This is well illustrated by the Parliamentary records of the famous Statute of Westminster, 1931. When the Bill was presented in Parliament some members objected to the proposal not because of the terms it contained, but because it threatened to reduce conventions of the constitution to rules of strict law. Lord Buckmaster, an ex-Chancellor, said:
“It is not that its actual terms offend any of the relationships existing between ourselves and our Dominions. It is that it is, as I believe, for the first time, an attempt made to put into the form of an Act of Parliament rules which bind the various component parts of the Empire, and that I regard as a grave mistake. The thing which has made this country grow is that it never has had a written constitution of any sort or kind, and the consequence has been that it has been possible to adapt, from time to time, the various relationships and authorities between every component part of this State without any serious mistake or disaster.”
This is a misleading statement as regards written and unwritten constitutions, but it nevertheless indicates in no uncertain language Lord Buckmaster’s caution and reluctance to transform non-legal rules into legal ones. Again, at the Imperial Conference in 1921, the majority of the delegates from the Dominions agreed with Mr. W.M. Hughes, the Australian Prime Minister, that there was no need “to set down in black and white the relations between Britain and the Dominions.”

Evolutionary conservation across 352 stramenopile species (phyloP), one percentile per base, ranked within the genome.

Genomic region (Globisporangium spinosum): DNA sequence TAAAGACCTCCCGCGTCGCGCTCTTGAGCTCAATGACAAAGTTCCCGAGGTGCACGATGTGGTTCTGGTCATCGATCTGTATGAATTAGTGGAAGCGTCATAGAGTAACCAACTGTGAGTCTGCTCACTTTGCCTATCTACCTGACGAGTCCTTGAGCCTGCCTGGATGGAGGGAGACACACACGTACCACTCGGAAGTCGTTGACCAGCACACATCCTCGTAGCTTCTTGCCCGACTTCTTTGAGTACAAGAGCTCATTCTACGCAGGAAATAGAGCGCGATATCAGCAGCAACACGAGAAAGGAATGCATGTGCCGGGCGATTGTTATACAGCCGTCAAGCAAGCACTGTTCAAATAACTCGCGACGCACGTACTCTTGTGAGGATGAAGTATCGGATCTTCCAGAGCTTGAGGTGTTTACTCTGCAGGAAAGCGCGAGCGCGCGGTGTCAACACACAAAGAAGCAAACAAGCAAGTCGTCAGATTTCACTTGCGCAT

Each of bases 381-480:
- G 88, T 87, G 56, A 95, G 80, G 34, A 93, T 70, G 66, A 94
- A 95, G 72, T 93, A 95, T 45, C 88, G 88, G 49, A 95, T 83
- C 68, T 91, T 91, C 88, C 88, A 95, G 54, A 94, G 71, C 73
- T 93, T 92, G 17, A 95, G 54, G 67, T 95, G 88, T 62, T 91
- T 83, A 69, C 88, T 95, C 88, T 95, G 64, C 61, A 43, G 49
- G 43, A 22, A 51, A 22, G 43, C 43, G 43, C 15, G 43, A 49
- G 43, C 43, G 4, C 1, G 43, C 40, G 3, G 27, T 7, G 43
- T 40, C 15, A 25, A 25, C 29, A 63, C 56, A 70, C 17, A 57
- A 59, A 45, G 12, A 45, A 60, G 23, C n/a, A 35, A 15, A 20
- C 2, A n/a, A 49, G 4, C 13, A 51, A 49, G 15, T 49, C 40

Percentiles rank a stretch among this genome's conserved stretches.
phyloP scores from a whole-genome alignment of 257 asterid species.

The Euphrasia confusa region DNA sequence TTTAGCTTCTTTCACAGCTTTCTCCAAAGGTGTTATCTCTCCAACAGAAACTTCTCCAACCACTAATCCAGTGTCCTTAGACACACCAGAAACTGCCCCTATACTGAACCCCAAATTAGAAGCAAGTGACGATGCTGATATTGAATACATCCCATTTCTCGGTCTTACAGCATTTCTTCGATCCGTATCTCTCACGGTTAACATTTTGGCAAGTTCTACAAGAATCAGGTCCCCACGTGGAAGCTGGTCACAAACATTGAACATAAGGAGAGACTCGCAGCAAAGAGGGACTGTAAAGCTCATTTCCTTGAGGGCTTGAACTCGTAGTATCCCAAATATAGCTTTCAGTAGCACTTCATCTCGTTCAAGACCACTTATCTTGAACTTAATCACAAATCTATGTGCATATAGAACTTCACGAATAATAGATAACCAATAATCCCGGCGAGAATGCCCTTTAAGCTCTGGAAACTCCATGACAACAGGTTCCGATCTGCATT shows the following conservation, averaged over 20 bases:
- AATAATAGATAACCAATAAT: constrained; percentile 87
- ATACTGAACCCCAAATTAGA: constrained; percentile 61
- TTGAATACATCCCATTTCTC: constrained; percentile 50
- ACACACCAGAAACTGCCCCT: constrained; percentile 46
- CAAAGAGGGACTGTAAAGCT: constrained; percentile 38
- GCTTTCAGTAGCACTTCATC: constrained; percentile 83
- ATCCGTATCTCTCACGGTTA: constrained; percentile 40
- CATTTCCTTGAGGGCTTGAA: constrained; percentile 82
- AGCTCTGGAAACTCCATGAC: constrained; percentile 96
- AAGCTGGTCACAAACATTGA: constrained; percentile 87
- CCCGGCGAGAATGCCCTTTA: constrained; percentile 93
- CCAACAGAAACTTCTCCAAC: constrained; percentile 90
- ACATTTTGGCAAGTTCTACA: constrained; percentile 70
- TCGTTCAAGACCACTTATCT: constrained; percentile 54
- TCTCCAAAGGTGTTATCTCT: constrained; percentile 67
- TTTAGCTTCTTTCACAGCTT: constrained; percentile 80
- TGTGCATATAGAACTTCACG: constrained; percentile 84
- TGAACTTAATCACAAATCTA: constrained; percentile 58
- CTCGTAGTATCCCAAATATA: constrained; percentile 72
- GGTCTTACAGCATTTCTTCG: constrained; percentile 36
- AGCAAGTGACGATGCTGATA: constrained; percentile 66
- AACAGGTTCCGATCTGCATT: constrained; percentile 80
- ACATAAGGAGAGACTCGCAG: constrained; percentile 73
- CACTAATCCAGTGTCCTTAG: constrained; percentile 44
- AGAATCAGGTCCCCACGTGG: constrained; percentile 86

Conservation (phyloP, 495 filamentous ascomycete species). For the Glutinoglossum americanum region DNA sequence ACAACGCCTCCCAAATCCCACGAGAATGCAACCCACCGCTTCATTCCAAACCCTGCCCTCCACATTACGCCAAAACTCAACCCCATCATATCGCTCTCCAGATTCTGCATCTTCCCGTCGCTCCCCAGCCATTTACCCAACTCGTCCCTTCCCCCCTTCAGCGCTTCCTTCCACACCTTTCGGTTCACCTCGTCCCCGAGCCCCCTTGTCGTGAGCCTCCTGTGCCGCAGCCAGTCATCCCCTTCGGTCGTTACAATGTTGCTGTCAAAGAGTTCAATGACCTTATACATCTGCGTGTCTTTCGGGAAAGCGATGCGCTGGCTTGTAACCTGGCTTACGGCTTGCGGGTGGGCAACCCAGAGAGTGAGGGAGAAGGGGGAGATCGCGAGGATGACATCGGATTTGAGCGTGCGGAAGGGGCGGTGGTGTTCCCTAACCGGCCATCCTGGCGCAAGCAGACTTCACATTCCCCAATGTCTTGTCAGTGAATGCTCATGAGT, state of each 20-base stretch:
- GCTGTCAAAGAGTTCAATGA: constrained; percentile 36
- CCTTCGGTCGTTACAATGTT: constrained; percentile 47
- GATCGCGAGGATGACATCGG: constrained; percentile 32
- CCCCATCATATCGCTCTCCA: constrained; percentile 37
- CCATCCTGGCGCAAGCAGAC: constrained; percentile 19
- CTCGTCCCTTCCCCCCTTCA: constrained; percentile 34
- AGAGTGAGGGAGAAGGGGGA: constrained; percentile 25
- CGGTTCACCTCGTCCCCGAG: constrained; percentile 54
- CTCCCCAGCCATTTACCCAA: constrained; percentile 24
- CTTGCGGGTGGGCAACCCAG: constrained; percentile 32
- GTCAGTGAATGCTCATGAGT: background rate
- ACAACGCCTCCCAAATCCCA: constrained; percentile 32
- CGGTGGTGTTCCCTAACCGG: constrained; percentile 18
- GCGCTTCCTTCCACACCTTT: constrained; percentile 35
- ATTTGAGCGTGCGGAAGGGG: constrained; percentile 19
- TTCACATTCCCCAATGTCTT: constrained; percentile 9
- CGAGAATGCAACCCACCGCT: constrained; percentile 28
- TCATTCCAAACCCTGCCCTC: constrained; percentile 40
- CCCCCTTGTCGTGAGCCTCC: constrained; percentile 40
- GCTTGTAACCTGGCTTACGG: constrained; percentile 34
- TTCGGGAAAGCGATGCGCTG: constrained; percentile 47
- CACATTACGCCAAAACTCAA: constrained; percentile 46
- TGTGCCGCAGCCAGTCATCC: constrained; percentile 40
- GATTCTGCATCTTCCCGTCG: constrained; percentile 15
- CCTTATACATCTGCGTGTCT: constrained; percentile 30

In the British Constitution, the role of convention is an exceedingly crucial one, and it is inconceivable to think of the constitution only in terms of pure law. The political and social repercussions would be of the most serious nature if an important convention were to be violated. Convention is the source of so many vital features of the British Constitution, that even if one of the non-legal rules were to be alienated, the constitution would fall utterly to the ground. The following are some of the more important conventions:
a. Most of the King’s prerogative powers are entrusted to Ministers.
b. The cabinet is responsible to Parliament as a body for the general conduct of affairs.
c. The King acts upon the advice of his Ministers.
d. The King is bound to invite the leader of the party which commands a majority in
Commons to form the Government.
e. The King is bound to dissolve Parliament on the advice of the Prime Minister.
f. The King must appoint as his other Ministers such persons as the Prime Minister advises him to appoint, although in law the King can appoint and dismiss his Ministers at his pleasure.
g. The King must assent to every Bill passed by the Houses of Parliament.
h. Parliament must be summoned to meet at least once each year.
All these rules are non-legal and cannot be enforced in a court of law, but in spite of this, it is unthinkable for any Monarch of Britain, or for any Prime Minister, to violate any of these hallowed rules. But it is quite reasonable to ask why conventions are followed and obeyed with such respect and regularity when they are not legally enforceable. What is the sanction by which obedience to the conventions of the constitution is ensured?
According to Dicey the paramount motives are: